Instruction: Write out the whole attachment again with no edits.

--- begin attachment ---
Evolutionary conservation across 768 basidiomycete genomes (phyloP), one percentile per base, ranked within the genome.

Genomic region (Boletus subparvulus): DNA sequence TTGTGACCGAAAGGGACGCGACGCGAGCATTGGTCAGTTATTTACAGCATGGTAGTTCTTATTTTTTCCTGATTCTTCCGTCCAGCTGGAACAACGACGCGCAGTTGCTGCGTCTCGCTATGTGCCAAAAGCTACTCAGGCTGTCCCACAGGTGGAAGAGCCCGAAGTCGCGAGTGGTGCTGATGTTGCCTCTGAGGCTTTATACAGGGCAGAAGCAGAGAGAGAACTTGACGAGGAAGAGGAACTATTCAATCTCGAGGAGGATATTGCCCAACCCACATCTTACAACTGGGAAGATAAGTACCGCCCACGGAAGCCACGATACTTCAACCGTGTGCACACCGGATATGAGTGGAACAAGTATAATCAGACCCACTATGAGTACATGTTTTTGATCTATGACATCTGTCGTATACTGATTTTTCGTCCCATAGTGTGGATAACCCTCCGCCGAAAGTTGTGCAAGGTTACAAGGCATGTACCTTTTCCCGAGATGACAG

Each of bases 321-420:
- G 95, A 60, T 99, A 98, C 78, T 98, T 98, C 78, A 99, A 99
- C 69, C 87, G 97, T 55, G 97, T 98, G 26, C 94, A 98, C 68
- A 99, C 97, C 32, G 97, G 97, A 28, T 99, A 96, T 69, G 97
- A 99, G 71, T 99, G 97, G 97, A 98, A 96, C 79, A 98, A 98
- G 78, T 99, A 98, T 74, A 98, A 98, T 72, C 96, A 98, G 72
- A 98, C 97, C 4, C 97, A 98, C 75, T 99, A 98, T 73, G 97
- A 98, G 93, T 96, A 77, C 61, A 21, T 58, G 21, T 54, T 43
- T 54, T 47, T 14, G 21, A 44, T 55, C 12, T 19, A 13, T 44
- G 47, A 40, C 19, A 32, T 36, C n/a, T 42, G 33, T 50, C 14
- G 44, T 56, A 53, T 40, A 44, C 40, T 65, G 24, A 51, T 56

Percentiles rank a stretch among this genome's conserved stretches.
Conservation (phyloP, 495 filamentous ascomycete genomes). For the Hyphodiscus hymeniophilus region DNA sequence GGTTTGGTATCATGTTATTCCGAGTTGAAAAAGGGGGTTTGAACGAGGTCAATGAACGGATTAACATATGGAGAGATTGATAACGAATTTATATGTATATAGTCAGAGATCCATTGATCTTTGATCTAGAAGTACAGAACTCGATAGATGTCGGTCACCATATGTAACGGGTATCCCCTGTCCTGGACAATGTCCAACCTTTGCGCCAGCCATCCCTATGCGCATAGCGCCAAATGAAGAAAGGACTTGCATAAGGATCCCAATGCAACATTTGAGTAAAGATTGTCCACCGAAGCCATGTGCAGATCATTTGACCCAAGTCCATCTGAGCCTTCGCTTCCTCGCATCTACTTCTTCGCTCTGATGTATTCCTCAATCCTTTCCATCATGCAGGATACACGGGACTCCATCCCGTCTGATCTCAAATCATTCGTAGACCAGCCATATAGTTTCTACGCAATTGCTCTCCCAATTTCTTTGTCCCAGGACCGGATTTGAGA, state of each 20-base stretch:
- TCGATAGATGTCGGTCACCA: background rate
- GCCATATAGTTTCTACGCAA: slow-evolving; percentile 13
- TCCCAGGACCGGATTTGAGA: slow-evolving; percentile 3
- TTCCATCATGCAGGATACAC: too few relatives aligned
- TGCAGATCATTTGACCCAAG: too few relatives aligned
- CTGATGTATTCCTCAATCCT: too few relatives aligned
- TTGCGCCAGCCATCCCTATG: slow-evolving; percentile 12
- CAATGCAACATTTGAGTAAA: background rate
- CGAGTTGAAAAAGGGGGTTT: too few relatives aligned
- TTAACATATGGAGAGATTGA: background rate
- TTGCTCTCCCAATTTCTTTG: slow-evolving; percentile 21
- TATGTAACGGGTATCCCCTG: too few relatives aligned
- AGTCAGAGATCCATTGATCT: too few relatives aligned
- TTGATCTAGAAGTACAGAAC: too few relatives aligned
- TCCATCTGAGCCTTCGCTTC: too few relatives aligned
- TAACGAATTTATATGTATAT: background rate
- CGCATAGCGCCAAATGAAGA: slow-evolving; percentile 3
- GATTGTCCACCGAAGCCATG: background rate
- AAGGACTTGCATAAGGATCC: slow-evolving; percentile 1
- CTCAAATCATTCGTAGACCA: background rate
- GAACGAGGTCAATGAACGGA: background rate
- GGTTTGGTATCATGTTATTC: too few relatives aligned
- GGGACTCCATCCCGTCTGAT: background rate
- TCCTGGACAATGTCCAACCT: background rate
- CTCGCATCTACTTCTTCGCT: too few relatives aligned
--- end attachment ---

Evolutionary conservation across 768 basidiomycete genomes (phyloP), one percentile per base, ranked within the genome.

Genomic region (Boletus subparvulus): DNA sequence TTGTGACCGAAAGGGACGCGACGCGAGCATTGGTCAGTTATTTACAGCATGGTAGTTCTTATTTTTTCCTGATTCTTCCGTCCAGCTGGAACAACGACGCGCAGTTGCTGCGTCTCGCTATGTGCCAAAAGCTACTCAGGCTGTCCCACAGGTGGAAGAGCCCGAAGTCGCGAGTGGTGCTGATGTTGCCTCTGAGGCTTTATACAGGGCAGAAGCAGAGAGAGAACTTGACGAGGAAGAGGAACTATTCAATCTCGAGGAGGATATTGCCCAACCCACATCTTACAACTGGGAAGATAAGTACCGCCCACGGAAGCCACGATACTTCAACCGTGTGCACACCGGATATGAGTGGAACAAGTATAATCAGACCCACTATGAGTACATGTTTTTGATCTATGACATCTGTCGTATACTGATTTTTCGTCCCATAGTGTGGATAACCCTCCGCCGAAAGTTGTGCAAGGTTACAAGGCATGTACCTTTTCCCGAGATGACAG

Each of bases 321-420:
- G 95, A 60, T 99, A 98, C 78, T 98, T 98, C 78, A 99, A 99
- C 69, C 87, G 97, T 55, G 97, T 98, G 26, C 94, A 98, C 68
- A 99, C 97, C 32, G 97, G 97, A 28, T 99, A 96, T 69, G 97
- A 99, G 71, T 99, G 97, G 97, A 98, A 96, C 79, A 98, A 98
- G 78, T 99, A 98, T 74, A 98, A 98, T 72, C 96, A 98, G 72
- A 98, C 97, C 4, C 97, A 98, C 75, T 99, A 98, T 73, G 97
- A 98, G 93, T 96, A 77, C 61, A 21, T 58, G 21, T 54, T 43
- T 54, T 47, T 14, G 21, A 44, T 55, C 12, T 19, A 13, T 44
- G 47, A 40, C 19, A 32, T 36, C n/a, T 42, G 33, T 50, C 14
- G 44, T 56, A 53, T 40, A 44, C 40, T 65, G 24, A 51, T 56

Percentiles rank a stretch among this genome's conserved stretches.
Conservation (phyloP, 495 filamentous ascomycete genomes). For the Hyphodiscus hymeniophilus region DNA sequence GGTTTGGTATCATGTTATTCCGAGTTGAAAAAGGGGGTTTGAACGAGGTCAATGAACGGATTAACATATGGAGAGATTGATAACGAATTTATATGTATATAGTCAGAGATCCATTGATCTTTGATCTAGAAGTACAGAACTCGATAGATGTCGGTCACCATATGTAACGGGTATCCCCTGTCCTGGACAATGTCCAACCTTTGCGCCAGCCATCCCTATGCGCATAGCGCCAAATGAAGAAAGGACTTGCATAAGGATCCCAATGCAACATTTGAGTAAAGATTGTCCACCGAAGCCATGTGCAGATCATTTGACCCAAGTCCATCTGAGCCTTCGCTTCCTCGCATCTACTTCTTCGCTCTGATGTATTCCTCAATCCTTTCCATCATGCAGGATACACGGGACTCCATCCCGTCTGATCTCAAATCATTCGTAGACCAGCCATATAGTTTCTACGCAATTGCTCTCCCAATTTCTTTGTCCCAGGACCGGATTTGAGA, state of each 20-base stretch:
- TCGATAGATGTCGGTCACCA: background rate
- GCCATATAGTTTCTACGCAA: slow-evolving; percentile 13
- TCCCAGGACCGGATTTGAGA: slow-evolving; percentile 3
- TTCCATCATGCAGGATACAC: too few relatives aligned
- TGCAGATCATTTGACCCAAG: too few relatives aligned
- CTGATGTATTCCTCAATCCT: too few relatives aligned
- TTGCGCCAGCCATCCCTATG: slow-evolving; percentile 12
- CAATGCAACATTTGAGTAAA: background rate
- CGAGTTGAAAAAGGGGGTTT: too few relatives aligned
- TTAACATATGGAGAGATTGA: background rate
- TTGCTCTCCCAATTTCTTTG: slow-evolving; percentile 21
- TATGTAACGGGTATCCCCTG: too few relatives aligned
- AGTCAGAGATCCATTGATCT: too few relatives aligned
- TTGATCTAGAAGTACAGAAC: too few relatives aligned
- TCCATCTGAGCCTTCGCTTC: too few relatives aligned
- TAACGAATTTATATGTATAT: background rate
- CGCATAGCGCCAAATGAAGA: slow-evolving; percentile 3
- GATTGTCCACCGAAGCCATG: background rate
- AAGGACTTGCATAAGGATCC: slow-evolving; percentile 1
- CTCAAATCATTCGTAGACCA: background rate
- GAACGAGGTCAATGAACGGA: background rate
- GGTTTGGTATCATGTTATTC: too few relatives aligned
- GGGACTCCATCCCGTCTGAT: background rate
- TCCTGGACAATGTCCAACCT: background rate
- CTCGCATCTACTTCTTCGCT: too few relatives aligned